Bringing pastoral perspective to immigration debate
By Rick Vacek
GCU News Bureau
You know you have a provocative topic when even the people who organized it admit they had some trepidation about the discussion it might produce.
Unfortunately, that’s the state of the country these days when it comes to immigration, but it doesn’t appear to be the state of Grand Canyon University. The Ministry Forum on Monday, “Welcoming Sojourners and Refugees: A Conversation about Immigration and the Church,” was filled with thought-provoking ideas but no rancor — either spoken or simmering just below the surface.
While there was plenty of passion, compassion won the day. Both the panel and the students in audience appeared to be honestly trying to wrap their arms around the issue rather than shake their fists at it.
“I think that may be a testament to the fact that GCU is in a community of immigrants and that we’re so sensitized to those needs,” said Dr. Jason Hiles, dean of the College of Theology. “It’s almost impossible for us not to think in ways that are very compassionate.”
But even Hiles admitted to wondering “how far this would go.” It seemed appropriate when Dr. Sammy Alfaro, who served as moderator for the four-person panel of COT professors and likewise had some concerns beforehand, tried to head off any hard feelings at the start of the discussion by saying, “The panelists are not trained political activists. We will look at it from a pastoral perspective.”
He was joined by three other pastors — Dr. Valerie De La Torre, Dr. Hector Llanes and Dr. Mike Richardson — who have experience ministering to immigrants. They all shared personal experiences that have given them insight into the depth of the issue, but they came at it from a Christian perspective.
In response to the first discussion question, “What advice would you give a young pastor or ministry leader who desires to serve a multicultural community?”, De La Torre said, “You must remember that your first job is to bring people to Christ.”
Llanes: “You must be willing to learn new cultures so you know how to help them.”
Richardson, a former minister in Argentina: “In that role of pastor, you are partnering with God, and in some ways you’re representing God. You need to enter into their story but through God’s story.”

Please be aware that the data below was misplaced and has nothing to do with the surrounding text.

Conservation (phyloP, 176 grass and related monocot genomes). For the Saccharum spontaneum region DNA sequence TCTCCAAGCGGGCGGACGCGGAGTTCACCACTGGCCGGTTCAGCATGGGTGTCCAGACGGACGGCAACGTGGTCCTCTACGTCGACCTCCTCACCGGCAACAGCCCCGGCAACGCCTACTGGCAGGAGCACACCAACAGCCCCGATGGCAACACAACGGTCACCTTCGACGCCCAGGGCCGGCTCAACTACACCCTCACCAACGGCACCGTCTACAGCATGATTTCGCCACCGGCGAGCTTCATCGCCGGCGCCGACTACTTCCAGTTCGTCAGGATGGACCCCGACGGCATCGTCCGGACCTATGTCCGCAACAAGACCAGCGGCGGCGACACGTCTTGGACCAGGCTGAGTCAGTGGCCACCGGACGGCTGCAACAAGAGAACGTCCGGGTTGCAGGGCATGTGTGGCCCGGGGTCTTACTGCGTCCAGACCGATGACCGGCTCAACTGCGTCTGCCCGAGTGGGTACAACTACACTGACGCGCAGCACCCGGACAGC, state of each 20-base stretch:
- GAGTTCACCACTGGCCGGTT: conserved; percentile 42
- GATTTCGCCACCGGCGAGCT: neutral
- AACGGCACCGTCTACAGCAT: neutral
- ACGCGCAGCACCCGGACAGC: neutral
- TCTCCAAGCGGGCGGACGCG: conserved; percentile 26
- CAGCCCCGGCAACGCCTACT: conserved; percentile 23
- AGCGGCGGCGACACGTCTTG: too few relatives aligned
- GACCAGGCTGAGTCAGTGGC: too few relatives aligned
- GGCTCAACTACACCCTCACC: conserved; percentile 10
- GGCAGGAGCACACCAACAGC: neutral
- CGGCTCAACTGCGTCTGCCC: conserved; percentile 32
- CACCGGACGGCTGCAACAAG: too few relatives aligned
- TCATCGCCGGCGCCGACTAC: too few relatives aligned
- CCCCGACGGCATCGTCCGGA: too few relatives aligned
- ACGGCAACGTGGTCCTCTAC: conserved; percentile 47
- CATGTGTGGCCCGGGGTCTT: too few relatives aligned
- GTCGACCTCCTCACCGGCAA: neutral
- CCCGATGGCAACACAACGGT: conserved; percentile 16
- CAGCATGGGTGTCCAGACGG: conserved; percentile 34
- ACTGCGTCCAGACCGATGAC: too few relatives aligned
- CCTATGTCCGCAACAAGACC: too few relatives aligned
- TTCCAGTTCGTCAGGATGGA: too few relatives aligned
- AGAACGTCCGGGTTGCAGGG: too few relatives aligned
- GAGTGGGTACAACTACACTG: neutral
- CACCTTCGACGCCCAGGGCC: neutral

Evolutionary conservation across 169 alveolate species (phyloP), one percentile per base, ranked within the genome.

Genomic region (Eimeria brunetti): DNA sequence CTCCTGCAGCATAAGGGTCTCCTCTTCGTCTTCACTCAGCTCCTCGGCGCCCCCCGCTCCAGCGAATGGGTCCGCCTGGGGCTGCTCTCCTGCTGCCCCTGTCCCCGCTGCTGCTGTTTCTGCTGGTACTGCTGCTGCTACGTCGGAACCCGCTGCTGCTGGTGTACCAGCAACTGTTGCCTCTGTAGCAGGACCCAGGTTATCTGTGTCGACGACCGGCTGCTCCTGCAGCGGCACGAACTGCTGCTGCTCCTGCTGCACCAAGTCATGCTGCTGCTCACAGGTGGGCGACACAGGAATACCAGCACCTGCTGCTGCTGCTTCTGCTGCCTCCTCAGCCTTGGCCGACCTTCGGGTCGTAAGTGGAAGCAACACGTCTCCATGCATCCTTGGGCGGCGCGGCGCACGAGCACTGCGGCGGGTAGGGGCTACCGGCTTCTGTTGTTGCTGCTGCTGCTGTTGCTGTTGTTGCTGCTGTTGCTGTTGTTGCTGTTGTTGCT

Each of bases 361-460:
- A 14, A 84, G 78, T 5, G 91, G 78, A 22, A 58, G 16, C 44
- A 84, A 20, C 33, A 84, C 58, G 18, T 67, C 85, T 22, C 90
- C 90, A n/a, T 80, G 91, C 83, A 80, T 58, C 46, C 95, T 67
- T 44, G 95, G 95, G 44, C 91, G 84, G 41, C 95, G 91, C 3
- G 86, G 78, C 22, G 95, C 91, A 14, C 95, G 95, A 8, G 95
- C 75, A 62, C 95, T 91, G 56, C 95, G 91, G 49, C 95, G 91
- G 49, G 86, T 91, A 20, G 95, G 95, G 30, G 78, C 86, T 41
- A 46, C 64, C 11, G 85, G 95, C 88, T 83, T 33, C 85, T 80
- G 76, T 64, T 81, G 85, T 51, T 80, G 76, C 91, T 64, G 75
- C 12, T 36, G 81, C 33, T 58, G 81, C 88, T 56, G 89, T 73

Alfaro said he has found that his role has become multifaceted: “Sometimes you’re a counselor, sometimes you’re a translator. I often would write letters on their behalf.”
The second discussion question got into the meat of what fueled many political debates during the election season: obeying the law vs. the Biblical and theological principles of reaching out to those in need.
Richardson had an important perspective on this one, too, for a simple reason — he’s also a former police officer.
He told the story of a family of illegal immigrants who had been in an auto accident that injured their baby. They were afraid to report it because they thought they might be deported.
“It’s just a really different context in which to live,” Richardson said while questioning whether the average American can begin to grasp what it’s like to have all that on your mind as you try to protect your family.
Speaking of protection, that’s exactly the reason why Llanes said he once took in an immigrant family — it was for their own safety.
Alfaro pointed to all the stories in the Bible about helping refugees, and De La Torre added, “We have to think like Christians first, not Americans first, I believe.”
The question-and-answer session was equally intriguing, especially when a student of both Hispanic and Caucasian heritage shared how confusing it can be when two sides of the family have such different opinions. It was an appropriate capper to why the topic can be so polarizing.
The goal of the Ministry Forum this academic year is to tackle tough topics, and Hiles said that this one was “right up near the top. This is one of those where people are going to be passionate because of what’s at stake. You’re talking about human beings and how you treat them.”
Two more Ministry Forum events remain during this academic year, on Feb. 13 and March 13 in the Colangelo College of Business lecture hall. Both will start at 5 p.m.
Contact Rick Vacek at (602) 639-8203 or email@example.com.